Museum  December 26, 2018  Jordan Riefe

Titian’s Mysterious "Lady in White" Visits Pasadena

She looks sideways at the viewer, limpid dark pools for eyes, strawberry curls setting off the flush of her cheeks and lips of faded fuschia. Who is she? She is the Lady in White. More than that, none can say. Sprung from the brush of Tiziano Vecelli, or Titian, she was referred to by the artist as “my most beloved object” and “a portrait of she who is the absolute mistress of my soul.” Some say she is an idealized figure of feminine beauty, others a favorite model, and still more think she is the artist’s eldest daughter, Lavinia, on her wedding day. Name or none, she has landed at the Norton Simon Museum in Pasadena, making her first stop ever in California, through March 25.

Courtesy Norton Simon Museum

Titian's Lady in White

“She is a mystery to us,” Chief Curator Carol Togneri tells Art & Object about the portrait of a young woman in a wedding gown, trimmed in pearls and finery, holding a flag fan and turned three-quarters toward the viewer. “It was thought for a long time to be painted for Lavinia for her wedding. I believe she was married around 1555, that was a date that usually stuck with it. But Dresden (Gemaldegalerie Alte Meister, where the painting is from), places it about the 1560s. It very well could be his illegitimate daughter, Emelia. She’s married but she married a little late for this picture.”

Didier Descouens

Madona di Ca'Pesaro by Titian

The unnamed figure beguiled Titian enough to make several copies of the painting, none of them extant, though Rubens painted a nearly identical version, and another by an unknown artist (possibly Titian), hangs in a museum in Kassel, Germany. Lady in White is in some ways a typical example of Titian’s later work. By this point in his career, about 15 years before he succumbed to the plague in 1576, the artist famous for his use of color seemingly turned in the opposite direction.

To the untrained eye, Lady in White could be mistaken for the work of an artist different than the colorist behind masterpieces like the Pesaro Madonna altarpiece (1519-1526). Saint Peter’s blue robe echoes the sky behind him, a faded saffron banner displaying the papal arms, frame left, joins a lighter shade of the same worn by the Virgin on the right. By contrast, Lady in White employs subdued tones and a modest use of red.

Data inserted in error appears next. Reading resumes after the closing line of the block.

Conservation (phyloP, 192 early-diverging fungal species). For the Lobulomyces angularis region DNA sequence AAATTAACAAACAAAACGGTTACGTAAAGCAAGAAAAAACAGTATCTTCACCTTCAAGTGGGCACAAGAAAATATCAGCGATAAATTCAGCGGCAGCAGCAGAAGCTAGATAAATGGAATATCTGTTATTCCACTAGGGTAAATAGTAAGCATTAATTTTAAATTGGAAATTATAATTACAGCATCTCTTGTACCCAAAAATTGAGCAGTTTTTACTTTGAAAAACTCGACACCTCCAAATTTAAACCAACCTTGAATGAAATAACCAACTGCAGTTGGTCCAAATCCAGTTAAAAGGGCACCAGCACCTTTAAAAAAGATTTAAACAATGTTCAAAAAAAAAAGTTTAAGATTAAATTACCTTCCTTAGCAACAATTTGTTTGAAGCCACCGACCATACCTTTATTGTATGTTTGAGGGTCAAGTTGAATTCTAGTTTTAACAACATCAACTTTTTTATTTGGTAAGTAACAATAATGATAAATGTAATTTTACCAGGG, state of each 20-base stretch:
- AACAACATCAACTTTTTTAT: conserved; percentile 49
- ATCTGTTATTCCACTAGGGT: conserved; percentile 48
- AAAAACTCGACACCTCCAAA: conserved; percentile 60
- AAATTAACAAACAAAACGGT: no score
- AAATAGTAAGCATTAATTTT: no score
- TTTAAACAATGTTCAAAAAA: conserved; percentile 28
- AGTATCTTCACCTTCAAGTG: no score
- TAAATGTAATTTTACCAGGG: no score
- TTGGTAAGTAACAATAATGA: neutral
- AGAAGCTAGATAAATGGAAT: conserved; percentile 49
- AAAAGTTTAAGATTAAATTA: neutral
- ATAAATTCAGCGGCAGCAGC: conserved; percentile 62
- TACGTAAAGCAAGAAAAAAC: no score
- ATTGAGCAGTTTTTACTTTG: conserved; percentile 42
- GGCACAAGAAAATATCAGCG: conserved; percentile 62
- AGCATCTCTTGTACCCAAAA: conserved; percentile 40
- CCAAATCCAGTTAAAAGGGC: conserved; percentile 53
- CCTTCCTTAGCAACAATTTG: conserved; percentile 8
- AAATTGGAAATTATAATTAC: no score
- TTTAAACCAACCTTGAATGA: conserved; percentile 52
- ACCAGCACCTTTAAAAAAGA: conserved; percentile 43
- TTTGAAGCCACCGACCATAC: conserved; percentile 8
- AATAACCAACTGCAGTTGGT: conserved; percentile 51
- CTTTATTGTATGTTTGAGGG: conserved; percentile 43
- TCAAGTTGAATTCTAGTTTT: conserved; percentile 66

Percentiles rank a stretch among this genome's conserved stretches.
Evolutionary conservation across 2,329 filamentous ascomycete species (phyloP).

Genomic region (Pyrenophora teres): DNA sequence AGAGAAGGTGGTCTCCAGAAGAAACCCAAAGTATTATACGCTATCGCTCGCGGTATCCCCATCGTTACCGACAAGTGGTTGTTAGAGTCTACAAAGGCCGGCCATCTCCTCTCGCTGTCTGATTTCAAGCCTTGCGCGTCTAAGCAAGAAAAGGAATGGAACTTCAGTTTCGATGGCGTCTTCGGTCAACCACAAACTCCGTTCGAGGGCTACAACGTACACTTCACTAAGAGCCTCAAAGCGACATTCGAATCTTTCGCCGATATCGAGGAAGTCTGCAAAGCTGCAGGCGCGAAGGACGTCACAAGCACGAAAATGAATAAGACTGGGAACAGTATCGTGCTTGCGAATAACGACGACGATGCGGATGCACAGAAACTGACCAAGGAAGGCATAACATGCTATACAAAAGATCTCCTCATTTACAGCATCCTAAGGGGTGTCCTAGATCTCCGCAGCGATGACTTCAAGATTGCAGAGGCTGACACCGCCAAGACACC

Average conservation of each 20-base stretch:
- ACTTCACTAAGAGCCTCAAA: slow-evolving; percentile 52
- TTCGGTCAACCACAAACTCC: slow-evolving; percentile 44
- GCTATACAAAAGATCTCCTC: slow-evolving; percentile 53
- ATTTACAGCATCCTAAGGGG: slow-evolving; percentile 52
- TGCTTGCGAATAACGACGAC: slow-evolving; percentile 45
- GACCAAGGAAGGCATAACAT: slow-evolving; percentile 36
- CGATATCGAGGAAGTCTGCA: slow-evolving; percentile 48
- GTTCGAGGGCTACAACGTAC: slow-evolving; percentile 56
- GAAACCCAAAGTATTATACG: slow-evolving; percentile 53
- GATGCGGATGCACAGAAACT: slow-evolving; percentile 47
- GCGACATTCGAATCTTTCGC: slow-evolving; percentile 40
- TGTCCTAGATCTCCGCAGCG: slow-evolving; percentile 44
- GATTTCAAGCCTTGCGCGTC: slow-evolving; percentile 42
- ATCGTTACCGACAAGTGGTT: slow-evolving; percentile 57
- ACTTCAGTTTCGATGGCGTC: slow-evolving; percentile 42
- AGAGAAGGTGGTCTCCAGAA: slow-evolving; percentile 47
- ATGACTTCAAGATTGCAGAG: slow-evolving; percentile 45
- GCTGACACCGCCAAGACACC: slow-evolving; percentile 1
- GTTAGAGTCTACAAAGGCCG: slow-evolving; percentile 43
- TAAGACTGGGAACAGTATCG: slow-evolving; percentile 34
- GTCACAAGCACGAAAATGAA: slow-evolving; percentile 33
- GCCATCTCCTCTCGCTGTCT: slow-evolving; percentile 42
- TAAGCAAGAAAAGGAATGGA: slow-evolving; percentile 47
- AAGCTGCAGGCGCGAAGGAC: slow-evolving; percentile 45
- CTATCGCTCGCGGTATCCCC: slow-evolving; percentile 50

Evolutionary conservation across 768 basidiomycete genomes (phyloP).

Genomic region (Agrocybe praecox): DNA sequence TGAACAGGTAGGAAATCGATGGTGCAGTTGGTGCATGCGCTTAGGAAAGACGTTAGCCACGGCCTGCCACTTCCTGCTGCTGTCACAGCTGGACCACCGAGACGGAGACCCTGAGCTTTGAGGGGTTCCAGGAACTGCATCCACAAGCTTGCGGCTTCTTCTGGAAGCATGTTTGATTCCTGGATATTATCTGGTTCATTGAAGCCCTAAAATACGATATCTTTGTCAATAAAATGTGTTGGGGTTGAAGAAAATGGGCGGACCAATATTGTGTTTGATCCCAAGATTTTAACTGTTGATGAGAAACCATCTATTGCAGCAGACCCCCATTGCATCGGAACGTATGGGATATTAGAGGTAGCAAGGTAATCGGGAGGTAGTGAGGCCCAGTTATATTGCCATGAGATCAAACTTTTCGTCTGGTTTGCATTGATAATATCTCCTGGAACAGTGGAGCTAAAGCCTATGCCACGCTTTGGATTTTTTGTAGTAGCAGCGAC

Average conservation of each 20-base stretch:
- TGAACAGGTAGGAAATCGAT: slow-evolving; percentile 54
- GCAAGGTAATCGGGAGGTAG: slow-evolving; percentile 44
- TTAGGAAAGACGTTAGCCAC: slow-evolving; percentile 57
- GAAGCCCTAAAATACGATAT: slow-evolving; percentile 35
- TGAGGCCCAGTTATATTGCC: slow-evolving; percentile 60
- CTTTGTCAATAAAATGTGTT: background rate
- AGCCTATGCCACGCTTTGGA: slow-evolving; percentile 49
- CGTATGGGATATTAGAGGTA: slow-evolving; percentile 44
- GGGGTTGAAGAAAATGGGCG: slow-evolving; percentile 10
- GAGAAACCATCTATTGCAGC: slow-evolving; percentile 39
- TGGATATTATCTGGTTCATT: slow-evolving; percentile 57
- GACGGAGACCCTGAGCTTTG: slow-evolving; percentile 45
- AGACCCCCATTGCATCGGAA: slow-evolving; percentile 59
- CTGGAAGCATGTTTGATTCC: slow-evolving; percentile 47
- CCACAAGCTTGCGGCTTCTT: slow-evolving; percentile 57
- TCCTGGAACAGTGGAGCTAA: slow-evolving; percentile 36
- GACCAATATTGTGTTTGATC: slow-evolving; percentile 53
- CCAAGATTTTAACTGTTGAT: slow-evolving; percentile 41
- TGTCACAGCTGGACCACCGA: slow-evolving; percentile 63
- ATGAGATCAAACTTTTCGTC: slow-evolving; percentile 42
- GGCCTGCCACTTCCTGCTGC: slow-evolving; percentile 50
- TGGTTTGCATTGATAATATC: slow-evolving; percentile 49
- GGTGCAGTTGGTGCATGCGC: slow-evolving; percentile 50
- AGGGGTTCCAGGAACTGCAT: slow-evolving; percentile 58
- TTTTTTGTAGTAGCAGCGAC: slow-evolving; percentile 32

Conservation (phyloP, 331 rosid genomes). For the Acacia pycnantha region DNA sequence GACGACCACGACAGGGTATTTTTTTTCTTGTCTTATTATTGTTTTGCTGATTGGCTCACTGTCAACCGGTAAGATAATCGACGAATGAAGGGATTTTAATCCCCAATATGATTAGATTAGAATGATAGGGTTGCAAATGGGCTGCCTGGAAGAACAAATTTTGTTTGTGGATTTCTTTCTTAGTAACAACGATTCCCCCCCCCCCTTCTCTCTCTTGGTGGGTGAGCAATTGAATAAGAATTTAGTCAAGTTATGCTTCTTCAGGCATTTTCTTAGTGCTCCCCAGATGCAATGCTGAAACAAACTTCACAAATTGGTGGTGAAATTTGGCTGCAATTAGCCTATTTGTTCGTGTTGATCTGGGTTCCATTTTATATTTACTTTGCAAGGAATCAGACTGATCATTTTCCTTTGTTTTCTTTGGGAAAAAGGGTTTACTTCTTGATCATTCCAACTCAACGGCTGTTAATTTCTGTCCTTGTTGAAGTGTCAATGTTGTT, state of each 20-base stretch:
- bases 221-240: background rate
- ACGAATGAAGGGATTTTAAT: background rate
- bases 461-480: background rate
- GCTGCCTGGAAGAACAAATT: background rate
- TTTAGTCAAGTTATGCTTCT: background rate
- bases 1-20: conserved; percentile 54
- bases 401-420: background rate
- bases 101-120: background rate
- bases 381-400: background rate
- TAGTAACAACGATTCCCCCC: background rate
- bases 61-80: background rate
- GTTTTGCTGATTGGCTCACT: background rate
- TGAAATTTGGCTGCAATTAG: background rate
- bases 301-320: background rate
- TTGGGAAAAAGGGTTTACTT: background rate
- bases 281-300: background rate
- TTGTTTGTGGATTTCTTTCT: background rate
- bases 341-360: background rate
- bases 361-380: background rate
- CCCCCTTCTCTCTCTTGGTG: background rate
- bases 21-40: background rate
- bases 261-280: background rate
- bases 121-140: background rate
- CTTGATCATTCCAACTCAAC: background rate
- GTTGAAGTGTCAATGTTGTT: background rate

“He does some spectacular pictures that are all very monochromatic with no color in them whatsoever,” Togneri says of Titian’s later work. “This one is veering toward that. You can see a reddish background, but except for her lips and some of the jewels in her bracelet, it is not very colorful. Those cheeks and those lips and those beautiful brown eyes are about the most coloristic you will find on the whole canvas.”

Museo Nacional del Prado

Titian, Self-Portrait, c. 1562

Whatever dynamism Titian loses in his pallet by this period, he gains in his brushwork. Studying the folds in her dress at the bottom of the painting, his brush is plainly evident, adding a texture that prefigures 19th Century artists by roughly 300 years. “He’s painting pictures that are much more impressionistic as we know them today. This one’s tight, but it’s not nearly as tight as some of his earlier portraits from the 1540s. He gets woolier over the next 10 years,” offers Togneri.

Tizziani Vicelli began life some time around the end of the 15th Century in Pieve di Cadore, a mountain town near the Eastern Dolomites, roughly 110 kilometers north of Venice. At an early age he found an apprenticeship with the Bellini brothers, Giovanni and Gentile, one of Venice’s most successful studios. There he met Giorgione and the two went on to found the Venice school of late Renaissance art, one that favored color over form. His clientele included Pope Paul III, Emperor Charles V and the House of Hapsburg. Titian’s revolutionary impact on the use of color resonates in the works of great masters that followed, including Tintoretto, El Greco, Rubens and Delacroix through to the impressionists.

Beginning in 1561, Lady in White hung in the ducal palaces of Alfonso d’Este in Modena and Ferrara. In 1746, August III, Elector of Saxony and later King of Poland, purchased it and has held it since. It has undergone three restorations beginning around 1826, the latest being 2007, when various coats of yellowing varnish were removed. Today, Lady in White, stripped of her dingy layers, wears white again, her visage as beguiling as the day Titian’s brush dried. And behind her demure smile and limpid brown eyes, still she holds her centuries-spanning mystery.

About the Author

Jordan Riefe

Jordan Riefe has been covering the film business since the late 90s for outlets like Reuters, THR.com, and the Wrap. He wrote a movie that was produced in China in 2007. Riefe currently serves as West Coast theatre critic for The Hollywood Reporter, while also covering art and culture for The Guardian, Cultured Magazine, LA Weekly and KCET Artbound.

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